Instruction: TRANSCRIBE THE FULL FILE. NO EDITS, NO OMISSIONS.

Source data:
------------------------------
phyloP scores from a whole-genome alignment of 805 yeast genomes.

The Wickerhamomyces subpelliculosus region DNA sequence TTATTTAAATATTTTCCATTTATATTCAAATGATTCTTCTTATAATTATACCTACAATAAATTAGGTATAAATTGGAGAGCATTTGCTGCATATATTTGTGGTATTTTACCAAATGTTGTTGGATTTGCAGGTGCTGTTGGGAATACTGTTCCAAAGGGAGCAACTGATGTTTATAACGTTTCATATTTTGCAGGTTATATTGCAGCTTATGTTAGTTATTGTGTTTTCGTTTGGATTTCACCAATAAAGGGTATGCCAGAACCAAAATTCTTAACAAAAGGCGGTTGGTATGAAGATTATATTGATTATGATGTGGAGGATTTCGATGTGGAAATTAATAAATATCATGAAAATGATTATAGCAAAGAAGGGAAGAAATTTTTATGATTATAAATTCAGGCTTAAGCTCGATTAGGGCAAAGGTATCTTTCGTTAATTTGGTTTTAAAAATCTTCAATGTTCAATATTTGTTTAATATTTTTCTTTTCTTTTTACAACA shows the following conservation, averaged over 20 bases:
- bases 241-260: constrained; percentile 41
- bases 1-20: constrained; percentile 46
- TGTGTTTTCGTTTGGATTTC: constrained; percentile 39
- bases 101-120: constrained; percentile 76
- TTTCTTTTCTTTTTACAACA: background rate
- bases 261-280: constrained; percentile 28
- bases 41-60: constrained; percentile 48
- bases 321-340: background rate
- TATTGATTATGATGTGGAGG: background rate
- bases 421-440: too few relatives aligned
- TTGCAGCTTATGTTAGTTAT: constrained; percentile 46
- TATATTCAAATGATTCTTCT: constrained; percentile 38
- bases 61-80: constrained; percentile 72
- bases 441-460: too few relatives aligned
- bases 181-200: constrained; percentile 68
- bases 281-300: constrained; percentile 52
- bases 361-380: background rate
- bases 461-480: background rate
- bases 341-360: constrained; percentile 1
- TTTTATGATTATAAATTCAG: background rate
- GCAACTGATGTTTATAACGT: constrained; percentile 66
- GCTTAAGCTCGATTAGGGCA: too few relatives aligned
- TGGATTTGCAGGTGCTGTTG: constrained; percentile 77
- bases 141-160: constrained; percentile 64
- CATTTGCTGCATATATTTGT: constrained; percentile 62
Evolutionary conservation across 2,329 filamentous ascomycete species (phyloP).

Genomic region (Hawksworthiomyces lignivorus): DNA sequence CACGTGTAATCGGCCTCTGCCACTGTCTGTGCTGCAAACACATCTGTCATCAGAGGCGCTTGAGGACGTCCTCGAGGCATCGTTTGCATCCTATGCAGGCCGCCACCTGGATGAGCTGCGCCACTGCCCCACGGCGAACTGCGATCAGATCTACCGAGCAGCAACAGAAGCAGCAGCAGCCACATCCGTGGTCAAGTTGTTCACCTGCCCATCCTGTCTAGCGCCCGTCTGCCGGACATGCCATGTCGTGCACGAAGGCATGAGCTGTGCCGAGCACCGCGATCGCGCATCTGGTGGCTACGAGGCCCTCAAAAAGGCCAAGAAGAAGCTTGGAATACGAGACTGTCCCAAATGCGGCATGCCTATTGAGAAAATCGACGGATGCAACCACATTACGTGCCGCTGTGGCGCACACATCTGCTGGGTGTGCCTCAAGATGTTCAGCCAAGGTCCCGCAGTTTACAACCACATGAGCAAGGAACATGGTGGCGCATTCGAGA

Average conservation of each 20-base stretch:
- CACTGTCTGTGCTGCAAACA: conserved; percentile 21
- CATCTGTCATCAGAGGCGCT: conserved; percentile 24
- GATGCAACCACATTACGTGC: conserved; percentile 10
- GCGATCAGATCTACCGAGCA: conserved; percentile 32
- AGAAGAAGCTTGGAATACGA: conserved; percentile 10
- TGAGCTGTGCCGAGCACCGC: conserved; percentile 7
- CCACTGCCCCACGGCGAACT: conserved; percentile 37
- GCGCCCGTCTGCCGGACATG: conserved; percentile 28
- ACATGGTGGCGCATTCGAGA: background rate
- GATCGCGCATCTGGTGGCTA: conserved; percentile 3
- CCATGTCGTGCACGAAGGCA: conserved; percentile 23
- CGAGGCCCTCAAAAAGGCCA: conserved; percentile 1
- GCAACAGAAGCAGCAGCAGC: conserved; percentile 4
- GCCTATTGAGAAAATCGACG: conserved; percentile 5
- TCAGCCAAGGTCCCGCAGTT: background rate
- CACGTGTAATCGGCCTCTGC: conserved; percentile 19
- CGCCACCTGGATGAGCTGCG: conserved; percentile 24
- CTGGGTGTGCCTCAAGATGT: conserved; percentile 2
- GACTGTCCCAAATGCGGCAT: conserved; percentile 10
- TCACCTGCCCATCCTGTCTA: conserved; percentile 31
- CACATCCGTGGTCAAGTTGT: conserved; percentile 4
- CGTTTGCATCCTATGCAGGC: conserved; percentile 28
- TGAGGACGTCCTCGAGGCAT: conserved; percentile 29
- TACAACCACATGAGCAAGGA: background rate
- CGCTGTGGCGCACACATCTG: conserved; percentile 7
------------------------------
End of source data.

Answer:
phyloP scores from a whole-genome alignment of 805 yeast genomes.

The Wickerhamomyces subpelliculosus region DNA sequence TTATTTAAATATTTTCCATTTATATTCAAATGATTCTTCTTATAATTATACCTACAATAAATTAGGTATAAATTGGAGAGCATTTGCTGCATATATTTGTGGTATTTTACCAAATGTTGTTGGATTTGCAGGTGCTGTTGGGAATACTGTTCCAAAGGGAGCAACTGATGTTTATAACGTTTCATATTTTGCAGGTTATATTGCAGCTTATGTTAGTTATTGTGTTTTCGTTTGGATTTCACCAATAAAGGGTATGCCAGAACCAAAATTCTTAACAAAAGGCGGTTGGTATGAAGATTATATTGATTATGATGTGGAGGATTTCGATGTGGAAATTAATAAATATCATGAAAATGATTATAGCAAAGAAGGGAAGAAATTTTTATGATTATAAATTCAGGCTTAAGCTCGATTAGGGCAAAGGTATCTTTCGTTAATTTGGTTTTAAAAATCTTCAATGTTCAATATTTGTTTAATATTTTTCTTTTCTTTTTACAACA shows the following conservation, averaged over 20 bases:
- bases 241-260: constrained; percentile 41
- bases 1-20: constrained; percentile 46
- TGTGTTTTCGTTTGGATTTC: constrained; percentile 39
- bases 101-120: constrained; percentile 76
- TTTCTTTTCTTTTTACAACA: background rate
- bases 261-280: constrained; percentile 28
- bases 41-60: constrained; percentile 48
- bases 321-340: background rate
- TATTGATTATGATGTGGAGG: background rate
- bases 421-440: too few relatives aligned
- TTGCAGCTTATGTTAGTTAT: constrained; percentile 46
- TATATTCAAATGATTCTTCT: constrained; percentile 38
- bases 61-80: constrained; percentile 72
- bases 441-460: too few relatives aligned
- bases 181-200: constrained; percentile 68
- bases 281-300: constrained; percentile 52
- bases 361-380: background rate
- bases 461-480: background rate
- bases 341-360: constrained; percentile 1
- TTTTATGATTATAAATTCAG: background rate
- GCAACTGATGTTTATAACGT: constrained; percentile 66
- GCTTAAGCTCGATTAGGGCA: too few relatives aligned
- TGGATTTGCAGGTGCTGTTG: constrained; percentile 77
- bases 141-160: constrained; percentile 64
- CATTTGCTGCATATATTTGT: constrained; percentile 62
Evolutionary conservation across 2,329 filamentous ascomycete species (phyloP).

Genomic region (Hawksworthiomyces lignivorus): DNA sequence CACGTGTAATCGGCCTCTGCCACTGTCTGTGCTGCAAACACATCTGTCATCAGAGGCGCTTGAGGACGTCCTCGAGGCATCGTTTGCATCCTATGCAGGCCGCCACCTGGATGAGCTGCGCCACTGCCCCACGGCGAACTGCGATCAGATCTACCGAGCAGCAACAGAAGCAGCAGCAGCCACATCCGTGGTCAAGTTGTTCACCTGCCCATCCTGTCTAGCGCCCGTCTGCCGGACATGCCATGTCGTGCACGAAGGCATGAGCTGTGCCGAGCACCGCGATCGCGCATCTGGTGGCTACGAGGCCCTCAAAAAGGCCAAGAAGAAGCTTGGAATACGAGACTGTCCCAAATGCGGCATGCCTATTGAGAAAATCGACGGATGCAACCACATTACGTGCCGCTGTGGCGCACACATCTGCTGGGTGTGCCTCAAGATGTTCAGCCAAGGTCCCGCAGTTTACAACCACATGAGCAAGGAACATGGTGGCGCATTCGAGA

Average conservation of each 20-base stretch:
- CACTGTCTGTGCTGCAAACA: conserved; percentile 21
- CATCTGTCATCAGAGGCGCT: conserved; percentile 24
- GATGCAACCACATTACGTGC: conserved; percentile 10
- GCGATCAGATCTACCGAGCA: conserved; percentile 32
- AGAAGAAGCTTGGAATACGA: conserved; percentile 10
- TGAGCTGTGCCGAGCACCGC: conserved; percentile 7
- CCACTGCCCCACGGCGAACT: conserved; percentile 37
- GCGCCCGTCTGCCGGACATG: conserved; percentile 28
- ACATGGTGGCGCATTCGAGA: background rate
- GATCGCGCATCTGGTGGCTA: conserved; percentile 3
- CCATGTCGTGCACGAAGGCA: conserved; percentile 23
- CGAGGCCCTCAAAAAGGCCA: conserved; percentile 1
- GCAACAGAAGCAGCAGCAGC: conserved; percentile 4
- GCCTATTGAGAAAATCGACG: conserved; percentile 5
- TCAGCCAAGGTCCCGCAGTT: background rate
- CACGTGTAATCGGCCTCTGC: conserved; percentile 19
- CGCCACCTGGATGAGCTGCG: conserved; percentile 24
- CTGGGTGTGCCTCAAGATGT: conserved; percentile 2
- GACTGTCCCAAATGCGGCAT: conserved; percentile 10
- TCACCTGCCCATCCTGTCTA: conserved; percentile 31
- CACATCCGTGGTCAAGTTGT: conserved; percentile 4
- CGTTTGCATCCTATGCAGGC: conserved; percentile 28
- TGAGGACGTCCTCGAGGCAT: conserved; percentile 29
- TACAACCACATGAGCAAGGA: background rate
- CGCTGTGGCGCACACATCTG: conserved; percentile 7